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    Boerne TX

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  1. Thank you, IKLland and Peromycus, for adding your expertise!
  2. Thank you, MWM, meghann, and Charlie Spencer. You, and many others, make Whatbird such a terrific resource!
  3. While photographing the spring warblers in the backyard this afternoon, April 20, this bird landed on a branch in the wooded area just beyond the back fence. He stayed several minutes before flying off. I have several water sources and feeders in the yard. I am in Kendall County, Texas, northwest of San Antonio. Until a couple days ago we had been without much rain for months and I have been seeing a number of migrating warblers return over multiple days to drink and bathe. I think it might be a Northern or Louisiana Waterthrush but I'm not even sure they get to this area. The light in the woods wasn't bright so I did remove some noise from the photos.
  4. Definitely in over my head now, I’ll let you pro’s take it from here. Thank you for taking an interest!
  5. Thank-you Kevin! I never considered Tanagers until Michael Long's reply but yes, it must be a female Western Tanager. Thank you both for straightening me out!
  6. So glad you think the sapsucker is a Red-naped one since evidently those are much less common here. I hadn't thought about the other being a Summer Tanager! The female Summer Tanagers in my area do not have such contrasting wing feathers, but are an all-over greenish-yellow.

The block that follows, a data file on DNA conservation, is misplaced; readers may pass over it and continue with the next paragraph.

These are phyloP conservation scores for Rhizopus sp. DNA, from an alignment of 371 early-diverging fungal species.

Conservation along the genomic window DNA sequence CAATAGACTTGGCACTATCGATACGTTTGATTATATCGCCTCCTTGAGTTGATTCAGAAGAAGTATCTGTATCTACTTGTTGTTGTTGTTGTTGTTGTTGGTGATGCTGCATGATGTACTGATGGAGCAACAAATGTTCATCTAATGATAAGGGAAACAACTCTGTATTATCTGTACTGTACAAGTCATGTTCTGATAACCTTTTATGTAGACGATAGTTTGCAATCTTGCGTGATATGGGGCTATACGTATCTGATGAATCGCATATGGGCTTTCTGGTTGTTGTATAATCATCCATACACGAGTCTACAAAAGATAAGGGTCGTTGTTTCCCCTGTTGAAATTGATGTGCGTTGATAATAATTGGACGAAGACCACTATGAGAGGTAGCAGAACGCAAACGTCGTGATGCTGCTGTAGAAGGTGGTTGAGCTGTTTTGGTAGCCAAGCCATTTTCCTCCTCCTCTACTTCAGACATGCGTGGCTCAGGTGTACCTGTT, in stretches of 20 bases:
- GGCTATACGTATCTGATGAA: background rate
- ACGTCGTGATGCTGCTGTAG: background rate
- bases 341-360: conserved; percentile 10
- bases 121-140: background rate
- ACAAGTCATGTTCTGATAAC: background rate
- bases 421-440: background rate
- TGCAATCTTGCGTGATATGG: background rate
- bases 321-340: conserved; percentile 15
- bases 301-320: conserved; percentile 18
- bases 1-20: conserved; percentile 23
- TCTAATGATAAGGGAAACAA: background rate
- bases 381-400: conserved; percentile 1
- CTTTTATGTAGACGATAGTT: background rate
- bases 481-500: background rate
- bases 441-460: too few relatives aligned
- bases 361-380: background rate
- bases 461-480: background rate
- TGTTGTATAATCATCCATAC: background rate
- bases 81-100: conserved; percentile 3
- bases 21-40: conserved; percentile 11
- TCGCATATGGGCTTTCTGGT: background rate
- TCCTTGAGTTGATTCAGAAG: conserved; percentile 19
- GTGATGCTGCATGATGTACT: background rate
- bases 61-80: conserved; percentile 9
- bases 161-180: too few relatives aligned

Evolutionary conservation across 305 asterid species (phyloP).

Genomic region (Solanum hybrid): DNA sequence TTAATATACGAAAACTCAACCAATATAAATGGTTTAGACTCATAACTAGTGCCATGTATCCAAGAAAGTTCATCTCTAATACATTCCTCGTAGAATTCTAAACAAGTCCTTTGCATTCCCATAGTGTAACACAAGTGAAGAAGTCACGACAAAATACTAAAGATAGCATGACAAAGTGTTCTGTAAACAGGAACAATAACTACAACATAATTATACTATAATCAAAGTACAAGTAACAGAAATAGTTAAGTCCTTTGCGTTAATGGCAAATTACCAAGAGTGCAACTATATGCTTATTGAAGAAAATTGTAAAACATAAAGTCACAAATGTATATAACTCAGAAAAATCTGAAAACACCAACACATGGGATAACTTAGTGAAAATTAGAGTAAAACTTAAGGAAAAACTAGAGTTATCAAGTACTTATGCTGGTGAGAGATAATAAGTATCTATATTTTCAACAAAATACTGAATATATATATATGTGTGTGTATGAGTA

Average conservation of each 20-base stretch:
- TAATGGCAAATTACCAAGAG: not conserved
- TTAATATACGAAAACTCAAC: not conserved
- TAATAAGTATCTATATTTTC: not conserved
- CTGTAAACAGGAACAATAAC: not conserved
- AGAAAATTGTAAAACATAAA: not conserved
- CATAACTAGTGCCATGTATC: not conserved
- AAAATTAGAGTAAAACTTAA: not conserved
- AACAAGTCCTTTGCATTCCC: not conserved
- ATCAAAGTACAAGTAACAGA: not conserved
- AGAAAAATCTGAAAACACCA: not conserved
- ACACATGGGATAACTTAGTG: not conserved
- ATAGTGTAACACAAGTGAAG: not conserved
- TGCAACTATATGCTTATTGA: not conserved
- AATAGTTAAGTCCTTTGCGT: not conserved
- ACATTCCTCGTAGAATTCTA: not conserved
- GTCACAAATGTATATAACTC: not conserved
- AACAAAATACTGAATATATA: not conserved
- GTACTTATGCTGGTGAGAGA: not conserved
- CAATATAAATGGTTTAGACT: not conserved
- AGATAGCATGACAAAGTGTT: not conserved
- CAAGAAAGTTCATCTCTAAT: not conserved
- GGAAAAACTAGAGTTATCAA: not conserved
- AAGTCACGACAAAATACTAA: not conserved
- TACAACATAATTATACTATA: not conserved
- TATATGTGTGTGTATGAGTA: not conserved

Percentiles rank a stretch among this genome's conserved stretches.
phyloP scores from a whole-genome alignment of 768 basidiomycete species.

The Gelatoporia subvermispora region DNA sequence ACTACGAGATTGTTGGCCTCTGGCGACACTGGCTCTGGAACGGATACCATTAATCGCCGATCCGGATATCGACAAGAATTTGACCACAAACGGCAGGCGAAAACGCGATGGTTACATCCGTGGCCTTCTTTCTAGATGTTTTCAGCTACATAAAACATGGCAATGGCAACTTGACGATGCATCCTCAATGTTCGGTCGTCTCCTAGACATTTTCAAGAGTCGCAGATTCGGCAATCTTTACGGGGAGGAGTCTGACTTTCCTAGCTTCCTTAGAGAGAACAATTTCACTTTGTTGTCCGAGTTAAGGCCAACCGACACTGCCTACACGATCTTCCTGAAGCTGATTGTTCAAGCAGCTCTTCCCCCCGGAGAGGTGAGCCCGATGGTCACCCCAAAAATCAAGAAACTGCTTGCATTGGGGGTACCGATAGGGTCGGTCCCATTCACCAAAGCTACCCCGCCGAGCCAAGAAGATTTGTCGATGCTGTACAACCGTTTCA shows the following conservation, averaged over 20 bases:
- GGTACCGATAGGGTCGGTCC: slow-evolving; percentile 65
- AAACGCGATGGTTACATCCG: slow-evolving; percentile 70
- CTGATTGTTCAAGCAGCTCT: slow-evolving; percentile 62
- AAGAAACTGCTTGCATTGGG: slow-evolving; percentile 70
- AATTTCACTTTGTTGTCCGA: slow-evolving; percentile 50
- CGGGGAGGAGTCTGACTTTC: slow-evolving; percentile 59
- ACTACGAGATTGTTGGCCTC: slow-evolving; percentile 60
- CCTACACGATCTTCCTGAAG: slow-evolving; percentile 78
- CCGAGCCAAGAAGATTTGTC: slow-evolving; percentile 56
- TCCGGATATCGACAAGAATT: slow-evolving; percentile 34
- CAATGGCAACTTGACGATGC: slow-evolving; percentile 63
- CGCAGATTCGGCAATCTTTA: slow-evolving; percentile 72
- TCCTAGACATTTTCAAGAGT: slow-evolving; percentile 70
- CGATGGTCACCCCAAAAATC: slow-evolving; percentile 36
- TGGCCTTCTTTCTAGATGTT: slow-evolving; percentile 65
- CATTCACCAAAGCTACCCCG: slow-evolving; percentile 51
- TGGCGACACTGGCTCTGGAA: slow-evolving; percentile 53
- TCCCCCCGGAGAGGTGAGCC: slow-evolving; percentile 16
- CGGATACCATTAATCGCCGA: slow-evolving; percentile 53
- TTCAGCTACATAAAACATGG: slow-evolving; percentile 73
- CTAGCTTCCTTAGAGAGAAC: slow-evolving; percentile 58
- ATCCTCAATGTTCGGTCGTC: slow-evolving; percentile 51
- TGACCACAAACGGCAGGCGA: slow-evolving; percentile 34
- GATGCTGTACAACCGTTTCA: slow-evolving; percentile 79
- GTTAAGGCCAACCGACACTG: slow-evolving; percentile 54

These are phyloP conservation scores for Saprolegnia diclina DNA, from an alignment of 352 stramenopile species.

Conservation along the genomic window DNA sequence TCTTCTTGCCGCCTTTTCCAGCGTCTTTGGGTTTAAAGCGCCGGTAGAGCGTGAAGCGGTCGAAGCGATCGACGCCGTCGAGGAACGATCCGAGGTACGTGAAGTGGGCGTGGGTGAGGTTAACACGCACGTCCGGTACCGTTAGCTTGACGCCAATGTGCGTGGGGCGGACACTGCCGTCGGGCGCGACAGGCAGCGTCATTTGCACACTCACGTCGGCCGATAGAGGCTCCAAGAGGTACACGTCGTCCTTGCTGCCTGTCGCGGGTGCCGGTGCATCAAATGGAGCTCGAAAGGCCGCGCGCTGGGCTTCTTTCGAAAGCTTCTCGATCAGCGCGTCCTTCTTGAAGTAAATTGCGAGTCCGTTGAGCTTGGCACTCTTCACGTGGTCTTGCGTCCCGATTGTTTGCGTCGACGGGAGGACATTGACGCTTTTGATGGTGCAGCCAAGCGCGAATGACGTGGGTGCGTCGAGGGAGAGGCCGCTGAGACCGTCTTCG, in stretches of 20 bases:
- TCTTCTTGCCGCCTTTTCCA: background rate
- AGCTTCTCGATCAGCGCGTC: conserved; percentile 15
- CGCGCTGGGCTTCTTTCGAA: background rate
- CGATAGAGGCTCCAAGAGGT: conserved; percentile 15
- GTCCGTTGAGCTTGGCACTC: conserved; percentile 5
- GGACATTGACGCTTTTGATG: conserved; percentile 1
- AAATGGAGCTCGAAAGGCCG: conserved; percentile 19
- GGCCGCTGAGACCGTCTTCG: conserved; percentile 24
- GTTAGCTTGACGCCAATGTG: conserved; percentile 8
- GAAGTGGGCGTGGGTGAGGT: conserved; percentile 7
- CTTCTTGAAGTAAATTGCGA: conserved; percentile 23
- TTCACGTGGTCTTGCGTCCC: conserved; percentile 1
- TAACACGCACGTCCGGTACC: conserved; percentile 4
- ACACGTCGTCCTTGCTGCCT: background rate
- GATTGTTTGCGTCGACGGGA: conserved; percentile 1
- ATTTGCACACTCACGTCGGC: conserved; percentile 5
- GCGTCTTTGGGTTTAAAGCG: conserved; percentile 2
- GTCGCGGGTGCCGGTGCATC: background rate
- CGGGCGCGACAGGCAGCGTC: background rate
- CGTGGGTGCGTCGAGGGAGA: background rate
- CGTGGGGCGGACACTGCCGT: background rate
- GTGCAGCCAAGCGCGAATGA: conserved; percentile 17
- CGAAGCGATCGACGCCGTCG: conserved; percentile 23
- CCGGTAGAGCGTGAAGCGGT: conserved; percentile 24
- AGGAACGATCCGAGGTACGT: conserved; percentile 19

7. Finally got out of town (San Antonio area) to see some new birds (for me) in Guadalupe Mountains National Park over Columbus Day weekend.. It was hot, sunny, and windy, but the birds were plentiful. I am still trying to figure out a few of them, including a Sapsucker, and another bird that I think might be a female Oriole, but I can't figure out which one. The beak seems different than that of Orioles in the guides. This particular bird feasted on berries and didn't seem to mind me snapping away from only about 12 feet. Guadalupe Mountains National Park is in the Trans-Pecos area of Texas, just south of the Texas-New Mexico border. The photos were taken on 10-11 October. I appreciate anyone's help.
  8. I am further south and west (northwest of San Antonio) than you are and I don't have a lot of hummingbirds at this time. The Ruby-throateds only stayed a couple of days during their migration, which was disappointing, and it's just the Black-chinneds now. There are a couple of females who are regular feeders but the male who dominates one or both of the feeders runs everyone else off most of the time! I expect the Ruby-throateds to return in August and those males usually win the feeder wars. Your question is an interesting one and I might ask a couple of neighbors with hummingbird feeders what they have been seeing.
  9. Thank you Conner, Charlie, and Jefferson! I just got lucky when the bird moved in front of the leaves for a couple moments. The insect was a bonus.
  10. Observed this bird while photographing the migrating and summer birds in my back garden around 2:30 PM on May 16, 2020. It remained in the trees that border the small wooded area beyond my back fence for about 5 minutes, quickly moving among the leaves. Location is in Kendall County, Texas, in the southeastern part of the Edward's Plateau. I guessed it to be about 5 inches long. I also saw what looked like the same bird on the 14th late in the afternoon. The eye ring made me think it was a vireo, maybe a Blue-headed, but I've never actually seen a vireo before. I would love to know what it is. Thanks!
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